Honoring Asian American, Native Hawaiian, and Pacific Islander Heritage Month (Part 2 of 4)

May 2024 | By ALULA

Welcome back to our series, begun here, on what today’s leaders and workers can learn from AA and NHPI people whose work demonstrates a profound commitment to behaviors with a lasting positive impact.  

Shuji Nakamura, a Japanese-born American scientist who invented blue light-emitting diodes (LEDs) has a remarkable story. His invention journey is a testament to how he maintained and pursued a clear vision.  


Despite facing skepticism and resistance from his company's management, Nakamura continued his research on gallium nitride crystals, advocating for their potential to create blue light.  

The blue LED was a much sought-after “unicorn” for researchers over several decades, delaying many technologies. How did Nakamura crack the code?  

Nakamura maintained and pursued a clear vision and trusted his own technical skills to catch up to it. Ultimately, he executed the machine modifications and innovative annealing processes that made his plan for the blue LED a reality. 

He had no choice but to hone such technical know-how as a master’s student in electrical engineering. In his professor’s lab, known as “the junk room,” students constructed the components they needed from discarded televisions and radios.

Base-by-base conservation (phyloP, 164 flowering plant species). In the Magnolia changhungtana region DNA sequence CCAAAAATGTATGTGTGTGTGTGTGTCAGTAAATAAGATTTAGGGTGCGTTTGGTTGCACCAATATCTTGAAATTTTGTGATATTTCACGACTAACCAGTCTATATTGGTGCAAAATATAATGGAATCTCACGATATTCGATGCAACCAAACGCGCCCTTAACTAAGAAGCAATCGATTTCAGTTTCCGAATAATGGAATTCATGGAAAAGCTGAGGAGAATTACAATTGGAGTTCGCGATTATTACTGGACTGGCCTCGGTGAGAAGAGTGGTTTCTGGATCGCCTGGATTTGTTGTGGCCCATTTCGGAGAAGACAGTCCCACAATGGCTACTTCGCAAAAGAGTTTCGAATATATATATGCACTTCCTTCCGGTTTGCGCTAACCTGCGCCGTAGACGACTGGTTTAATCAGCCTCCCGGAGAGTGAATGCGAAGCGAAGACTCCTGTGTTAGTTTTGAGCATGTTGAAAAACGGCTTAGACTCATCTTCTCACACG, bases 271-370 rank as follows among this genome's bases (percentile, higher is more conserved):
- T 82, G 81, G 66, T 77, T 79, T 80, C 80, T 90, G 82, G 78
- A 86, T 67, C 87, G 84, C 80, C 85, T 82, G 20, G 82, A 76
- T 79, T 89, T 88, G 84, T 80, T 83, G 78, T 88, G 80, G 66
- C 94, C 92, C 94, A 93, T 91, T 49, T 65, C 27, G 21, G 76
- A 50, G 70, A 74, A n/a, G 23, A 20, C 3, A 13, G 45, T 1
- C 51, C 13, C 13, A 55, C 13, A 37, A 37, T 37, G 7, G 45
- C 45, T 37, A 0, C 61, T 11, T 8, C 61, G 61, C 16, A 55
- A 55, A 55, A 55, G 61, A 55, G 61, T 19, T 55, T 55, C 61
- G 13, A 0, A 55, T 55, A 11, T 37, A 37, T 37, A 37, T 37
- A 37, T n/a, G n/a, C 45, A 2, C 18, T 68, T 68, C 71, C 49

By dedicating himself to his vision, Nakamura’s invention led to groundbreaking advancements in display technologies, machine vision, traffic lights, and information storage. His numerous accolades include a 2014 Nobel Prize in Physics, a 2015 Global Energy Prize, and induction in the National Inventors Hall of Fame. 

Nakamura is an example of what’s possible when we maintain and pursue a clear vision so consistently that we can successfully follow through on it. Executing on vision remains a challenge for people in any workplace, where change rules the day.  
However, we have an opportunity to ask each other what experience or skill from our past might help us stay true to our vision? What lesson from our own “junk room” might help us bring it to life? 

Enjoying our AANHPI series for today’s leaders and workers? Why not share this article with your colleagues and read on. Up next is the journey of someone with incredible persistence. 

Topics: Behavior, Leadership


Written by ALULA